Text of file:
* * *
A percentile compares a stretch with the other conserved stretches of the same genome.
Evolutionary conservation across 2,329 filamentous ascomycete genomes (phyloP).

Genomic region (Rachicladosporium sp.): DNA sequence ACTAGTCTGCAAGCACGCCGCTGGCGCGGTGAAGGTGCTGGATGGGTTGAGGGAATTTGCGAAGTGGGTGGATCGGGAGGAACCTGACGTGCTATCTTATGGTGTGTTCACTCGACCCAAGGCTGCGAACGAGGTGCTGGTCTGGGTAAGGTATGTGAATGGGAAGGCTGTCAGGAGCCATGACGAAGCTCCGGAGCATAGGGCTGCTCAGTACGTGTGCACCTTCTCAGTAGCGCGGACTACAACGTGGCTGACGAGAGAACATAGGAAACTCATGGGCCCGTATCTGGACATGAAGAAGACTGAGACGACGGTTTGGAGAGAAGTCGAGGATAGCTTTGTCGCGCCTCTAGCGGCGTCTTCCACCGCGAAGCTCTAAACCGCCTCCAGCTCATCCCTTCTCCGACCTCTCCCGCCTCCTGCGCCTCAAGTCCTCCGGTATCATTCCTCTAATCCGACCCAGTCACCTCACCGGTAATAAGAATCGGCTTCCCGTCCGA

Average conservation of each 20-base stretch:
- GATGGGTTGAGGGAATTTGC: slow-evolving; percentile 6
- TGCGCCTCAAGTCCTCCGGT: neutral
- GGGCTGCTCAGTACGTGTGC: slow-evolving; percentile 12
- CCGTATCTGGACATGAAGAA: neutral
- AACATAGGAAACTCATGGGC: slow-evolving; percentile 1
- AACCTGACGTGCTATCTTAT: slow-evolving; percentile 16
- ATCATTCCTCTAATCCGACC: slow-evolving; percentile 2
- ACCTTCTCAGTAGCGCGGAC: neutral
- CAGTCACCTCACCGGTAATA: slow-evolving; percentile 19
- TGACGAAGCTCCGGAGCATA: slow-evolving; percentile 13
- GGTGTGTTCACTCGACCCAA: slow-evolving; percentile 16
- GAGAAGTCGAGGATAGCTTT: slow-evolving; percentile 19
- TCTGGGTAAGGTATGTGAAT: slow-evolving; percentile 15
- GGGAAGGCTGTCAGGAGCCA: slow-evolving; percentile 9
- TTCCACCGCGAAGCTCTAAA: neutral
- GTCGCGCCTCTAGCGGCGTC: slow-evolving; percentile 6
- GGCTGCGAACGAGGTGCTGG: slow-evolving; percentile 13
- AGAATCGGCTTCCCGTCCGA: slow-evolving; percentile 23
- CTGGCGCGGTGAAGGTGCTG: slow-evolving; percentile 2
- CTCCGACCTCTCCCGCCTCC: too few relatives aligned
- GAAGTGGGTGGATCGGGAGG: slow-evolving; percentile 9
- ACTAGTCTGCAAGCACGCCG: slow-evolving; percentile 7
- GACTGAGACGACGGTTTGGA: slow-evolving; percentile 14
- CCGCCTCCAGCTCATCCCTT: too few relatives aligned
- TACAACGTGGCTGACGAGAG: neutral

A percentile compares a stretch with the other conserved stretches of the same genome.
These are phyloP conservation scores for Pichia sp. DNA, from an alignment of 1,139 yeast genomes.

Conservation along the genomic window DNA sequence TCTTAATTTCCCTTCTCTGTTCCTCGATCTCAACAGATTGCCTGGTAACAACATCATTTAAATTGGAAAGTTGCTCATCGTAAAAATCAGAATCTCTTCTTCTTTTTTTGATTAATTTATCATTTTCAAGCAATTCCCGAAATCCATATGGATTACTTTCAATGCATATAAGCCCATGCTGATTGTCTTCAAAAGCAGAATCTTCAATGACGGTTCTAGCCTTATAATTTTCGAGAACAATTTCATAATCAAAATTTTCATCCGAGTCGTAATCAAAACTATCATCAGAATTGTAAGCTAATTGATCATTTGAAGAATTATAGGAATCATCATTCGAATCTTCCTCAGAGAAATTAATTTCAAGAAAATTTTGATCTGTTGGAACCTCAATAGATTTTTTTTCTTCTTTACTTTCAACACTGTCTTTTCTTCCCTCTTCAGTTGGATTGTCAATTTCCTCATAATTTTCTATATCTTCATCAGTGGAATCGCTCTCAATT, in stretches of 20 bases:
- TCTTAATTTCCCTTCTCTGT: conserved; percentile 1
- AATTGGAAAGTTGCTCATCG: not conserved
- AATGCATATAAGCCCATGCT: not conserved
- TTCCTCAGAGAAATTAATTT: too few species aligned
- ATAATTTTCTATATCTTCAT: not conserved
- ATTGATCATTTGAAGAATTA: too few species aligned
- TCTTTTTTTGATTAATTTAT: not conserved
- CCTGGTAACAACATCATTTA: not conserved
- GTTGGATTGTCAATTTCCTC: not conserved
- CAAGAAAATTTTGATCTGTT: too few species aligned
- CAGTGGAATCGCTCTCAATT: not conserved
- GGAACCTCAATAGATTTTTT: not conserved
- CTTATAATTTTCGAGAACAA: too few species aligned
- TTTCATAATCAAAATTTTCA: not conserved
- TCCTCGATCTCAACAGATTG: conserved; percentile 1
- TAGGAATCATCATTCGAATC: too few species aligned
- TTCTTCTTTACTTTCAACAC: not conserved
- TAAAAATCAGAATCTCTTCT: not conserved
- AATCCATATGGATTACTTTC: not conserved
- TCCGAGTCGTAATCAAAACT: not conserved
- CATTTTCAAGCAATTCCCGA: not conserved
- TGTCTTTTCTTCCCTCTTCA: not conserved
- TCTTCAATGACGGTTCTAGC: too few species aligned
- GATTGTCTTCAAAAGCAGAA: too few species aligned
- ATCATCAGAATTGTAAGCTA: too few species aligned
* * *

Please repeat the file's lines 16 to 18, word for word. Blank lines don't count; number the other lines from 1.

- GAGAAGTCGAGGATAGCTTT: slow-evolving; percentile 19
- TCTGGGTAAGGTATGTGAAT: slow-evolving; percentile 15
- GGGAAGGCTGTCAGGAGCCA: slow-evolving; percentile 9